These were the Spartan elite; there were several dozen of them onboard, and they were attending the cruise free of charge. "Don't listen to any of us," McIntyre said. "We're just idiot adrenaline junkies who suck at long-term planning."


(Spartan Race founder Joe De Sena leads a warm-up.)

Most Spartans lie somewhere on the spectrum between pro athlete and schlub. In one of the buffet lines, I met Casey and Tifany Markee, who live in a suburb of San Diego. Casey, 40, is shaped like Fred Flintstone. Great Stirrup Cay would be his second Spartan race and Tifany's first. They had paid about $5,000 for a suite. "I've got back problems, but I've been trying to get in better shape," Casey said. He wore a Fitbit, a baseball cap with a built-in bottle opener, and a T-shirt that read the liver is evil. it must be punished. "Signing up for a race, setting that goal, is my way of staying on track. Or trying to, anyway," he said.

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The ship still had not moved. De Sena took the poolside stage and led his flock in the central Spartan sacrament: the burpee. The Spartans set aside their drinks and completed a largely symbolic set of three. As they let loose their trademark battle cry, "Aroo!" (derived from the Marines' battle cry, ooh rah), the Sky, as if propelled by the engagement of their cores, set sail.

Later, in the Outrigger Lounge, there were more burpees: this time, a contest pitting elites against normals. There I met Burt Simpson, a 54-year-old limo driver from New Jersey. "Not Bart Simpson," he told me. "That guy's a much more animated character." Burt, just over five feet tall and slightly stooped, was frail in the chest and soft in the belly, with a pinched voice and pale skin. He wore wire-rim glasses and a CamelBak, and his T-shirt read 100% spartan badass. "There are still some obstacles that I need help with," he said. "The monkey bars, for instance. I usually end up just riding some guy's shoulders."

Spartan calls itself  "the world's toughest race." It also calls itself  "a true adventure that anyone can do and everyone should try." The only way to make this contradiction less contradictory is to slightly redefine the terms. Toughness as a state of mind, a commitment not to perfection but to endless self-improvement — "perennially training," as Chris Rutz, a 45-year-old fitness instructor from Scottsdale, Arizona, who has run more than 80 Spartans, put it.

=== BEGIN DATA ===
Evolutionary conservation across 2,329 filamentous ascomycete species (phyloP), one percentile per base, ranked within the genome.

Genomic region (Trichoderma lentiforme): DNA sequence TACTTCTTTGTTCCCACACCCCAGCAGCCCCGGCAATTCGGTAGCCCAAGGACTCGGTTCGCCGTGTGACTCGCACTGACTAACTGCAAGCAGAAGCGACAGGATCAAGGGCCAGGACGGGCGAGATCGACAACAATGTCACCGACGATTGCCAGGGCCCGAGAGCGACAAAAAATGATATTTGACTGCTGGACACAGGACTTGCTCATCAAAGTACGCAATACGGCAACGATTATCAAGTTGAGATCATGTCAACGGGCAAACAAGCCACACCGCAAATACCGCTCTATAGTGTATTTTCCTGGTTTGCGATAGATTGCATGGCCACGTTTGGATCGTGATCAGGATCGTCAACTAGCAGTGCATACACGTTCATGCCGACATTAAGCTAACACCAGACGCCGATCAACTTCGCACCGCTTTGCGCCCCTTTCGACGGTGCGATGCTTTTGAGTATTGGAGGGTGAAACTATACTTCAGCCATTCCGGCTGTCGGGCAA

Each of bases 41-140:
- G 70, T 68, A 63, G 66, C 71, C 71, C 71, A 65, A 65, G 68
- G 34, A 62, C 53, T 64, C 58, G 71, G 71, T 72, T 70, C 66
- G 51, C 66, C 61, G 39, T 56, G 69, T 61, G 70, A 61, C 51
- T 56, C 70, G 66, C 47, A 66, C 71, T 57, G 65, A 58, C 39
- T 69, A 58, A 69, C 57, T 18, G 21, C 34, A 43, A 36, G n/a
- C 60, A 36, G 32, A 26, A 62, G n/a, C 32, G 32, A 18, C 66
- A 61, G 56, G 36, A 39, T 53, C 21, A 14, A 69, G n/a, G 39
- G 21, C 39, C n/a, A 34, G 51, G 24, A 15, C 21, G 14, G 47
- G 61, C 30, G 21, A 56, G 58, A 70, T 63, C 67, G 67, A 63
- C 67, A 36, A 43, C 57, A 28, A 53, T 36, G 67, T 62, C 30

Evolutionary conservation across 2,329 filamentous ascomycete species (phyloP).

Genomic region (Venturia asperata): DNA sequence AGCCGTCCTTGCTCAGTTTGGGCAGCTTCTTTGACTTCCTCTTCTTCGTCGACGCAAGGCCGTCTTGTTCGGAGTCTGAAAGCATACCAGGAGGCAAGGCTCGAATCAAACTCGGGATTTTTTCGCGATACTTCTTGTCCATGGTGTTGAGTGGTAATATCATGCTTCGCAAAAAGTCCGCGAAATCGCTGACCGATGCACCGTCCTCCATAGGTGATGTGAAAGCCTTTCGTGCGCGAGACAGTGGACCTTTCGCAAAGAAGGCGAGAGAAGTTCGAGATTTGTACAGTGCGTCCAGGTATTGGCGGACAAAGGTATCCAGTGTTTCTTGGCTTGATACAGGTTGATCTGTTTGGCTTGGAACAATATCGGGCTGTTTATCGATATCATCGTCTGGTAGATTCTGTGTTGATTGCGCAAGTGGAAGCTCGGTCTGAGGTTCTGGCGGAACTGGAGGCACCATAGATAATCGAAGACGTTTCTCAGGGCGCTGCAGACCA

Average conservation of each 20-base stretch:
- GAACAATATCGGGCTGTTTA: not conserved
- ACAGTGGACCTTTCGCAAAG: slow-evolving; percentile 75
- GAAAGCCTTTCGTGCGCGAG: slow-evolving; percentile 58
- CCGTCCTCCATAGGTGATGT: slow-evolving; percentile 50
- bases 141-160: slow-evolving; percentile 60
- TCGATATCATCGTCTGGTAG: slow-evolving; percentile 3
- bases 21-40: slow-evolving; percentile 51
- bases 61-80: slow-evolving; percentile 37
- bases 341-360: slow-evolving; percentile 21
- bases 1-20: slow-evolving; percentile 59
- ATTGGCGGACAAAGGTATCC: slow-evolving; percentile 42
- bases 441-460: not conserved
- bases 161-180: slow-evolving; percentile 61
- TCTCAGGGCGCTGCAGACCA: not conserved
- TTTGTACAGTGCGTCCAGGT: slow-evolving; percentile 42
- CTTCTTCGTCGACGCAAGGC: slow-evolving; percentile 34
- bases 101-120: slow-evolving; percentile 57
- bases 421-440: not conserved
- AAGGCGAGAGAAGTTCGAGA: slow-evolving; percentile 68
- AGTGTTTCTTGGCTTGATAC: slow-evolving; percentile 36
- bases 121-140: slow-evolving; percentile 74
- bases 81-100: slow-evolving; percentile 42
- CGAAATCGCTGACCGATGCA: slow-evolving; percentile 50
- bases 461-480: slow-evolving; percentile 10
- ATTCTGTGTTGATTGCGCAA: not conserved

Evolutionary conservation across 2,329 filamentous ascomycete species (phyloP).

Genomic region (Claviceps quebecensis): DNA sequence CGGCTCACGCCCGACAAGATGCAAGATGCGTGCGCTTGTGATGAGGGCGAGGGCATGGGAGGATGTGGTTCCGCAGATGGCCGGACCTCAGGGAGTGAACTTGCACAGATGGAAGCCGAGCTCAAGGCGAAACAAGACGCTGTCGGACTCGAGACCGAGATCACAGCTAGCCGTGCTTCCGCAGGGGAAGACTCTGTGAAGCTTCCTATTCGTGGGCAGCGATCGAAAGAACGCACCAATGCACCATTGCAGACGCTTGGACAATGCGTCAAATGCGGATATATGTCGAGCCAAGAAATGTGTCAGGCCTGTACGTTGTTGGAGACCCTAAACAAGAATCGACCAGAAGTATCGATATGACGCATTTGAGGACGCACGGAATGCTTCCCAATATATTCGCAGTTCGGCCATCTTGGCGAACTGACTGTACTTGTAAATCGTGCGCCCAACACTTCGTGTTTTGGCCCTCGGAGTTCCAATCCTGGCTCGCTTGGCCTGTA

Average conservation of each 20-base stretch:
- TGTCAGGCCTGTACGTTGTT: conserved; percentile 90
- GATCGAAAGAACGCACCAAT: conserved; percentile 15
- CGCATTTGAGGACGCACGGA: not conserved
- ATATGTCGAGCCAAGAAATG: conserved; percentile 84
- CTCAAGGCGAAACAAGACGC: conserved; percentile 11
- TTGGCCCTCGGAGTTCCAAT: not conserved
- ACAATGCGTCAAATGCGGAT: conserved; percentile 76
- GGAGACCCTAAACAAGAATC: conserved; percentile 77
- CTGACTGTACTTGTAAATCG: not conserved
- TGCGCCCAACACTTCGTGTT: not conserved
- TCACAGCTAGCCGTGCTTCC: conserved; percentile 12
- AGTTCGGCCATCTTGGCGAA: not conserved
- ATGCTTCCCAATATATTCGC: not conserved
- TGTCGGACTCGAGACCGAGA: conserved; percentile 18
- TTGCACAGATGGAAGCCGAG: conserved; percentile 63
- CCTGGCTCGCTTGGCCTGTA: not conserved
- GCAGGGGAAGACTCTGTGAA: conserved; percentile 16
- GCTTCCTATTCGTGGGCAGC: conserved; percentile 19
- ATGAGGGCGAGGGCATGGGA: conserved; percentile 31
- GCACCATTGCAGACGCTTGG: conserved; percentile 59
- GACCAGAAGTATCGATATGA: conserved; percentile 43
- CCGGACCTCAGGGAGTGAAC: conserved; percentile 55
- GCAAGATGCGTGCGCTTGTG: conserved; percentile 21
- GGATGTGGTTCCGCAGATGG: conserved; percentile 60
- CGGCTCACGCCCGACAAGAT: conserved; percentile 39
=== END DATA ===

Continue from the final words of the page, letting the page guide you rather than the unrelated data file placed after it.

(Hot-tub action the night before the race.)

If the Spartans have anything significant in common, it is a nebulous utopian spirit, the conviction that our society has lost its way and that we can somehow right it by eating good fats and sprinting up mountains. At the Stardust Theater, whenever the stage was not occupied by the cruise director and his troupe, Spartan tried to keep things on-brand by inviting some of the fitness mini-celebrities to give motivational speeches. Each one talked about bodily self-discipline as a path to transcendence. "Life is about pushing your limits, physically and mentally," said Dean Karnazes, perhaps the world's greatest ultra-marathoner. Ben Greenfield, a prominent personal trainer, talked up pranayama breathing, "which gives you mental clarity as well as an anti-aging cortisol drop." Joe DiStefano, Spartan's fitness and training director, said, "Don't go looking for answers until you start asking the right questions." His speech was about recipes.

One morning I met Sefra Alexandra, an earthy life force who owns a luxury camping business in Vermont. She sat cross-legged in an armchair on the upper deck, cradling a mug of tea in both hands. A crow landed on the ship's railing. "Blessings be the day, Mr. Crow," Alexandra said.

"I'm a barefoot-in-the-woods-foraging-for-mushrooms type of person," she continued. "So why am I at my most comfortable around these muscly ex-military dudes, crawling through the mud?

It's a visionary, creative community. It's a community that looks at the world and says, 'It's imperfect, but let's shake it up. Let's get up earlier, work harder, move faster.' "

A friend approached, and Alexandra, without standing up, pulled her in for a hug. "In that sense, I guess I'm sort of the prototypical Spartan."

Race day. The Spartans, elite and schlub alike, left their staterooms wearing eye black and Lycra and brightly colored mesh sneakers, and headed down the stairs and into the viscera of the ship. Each person was handed a Sharpie and a waiver that read, in part, "YOU MAY DIE." We boarded small boats that whisked us to Great Stirrup Cay. The dance geishas were already at the dock, twerking their morning greeting.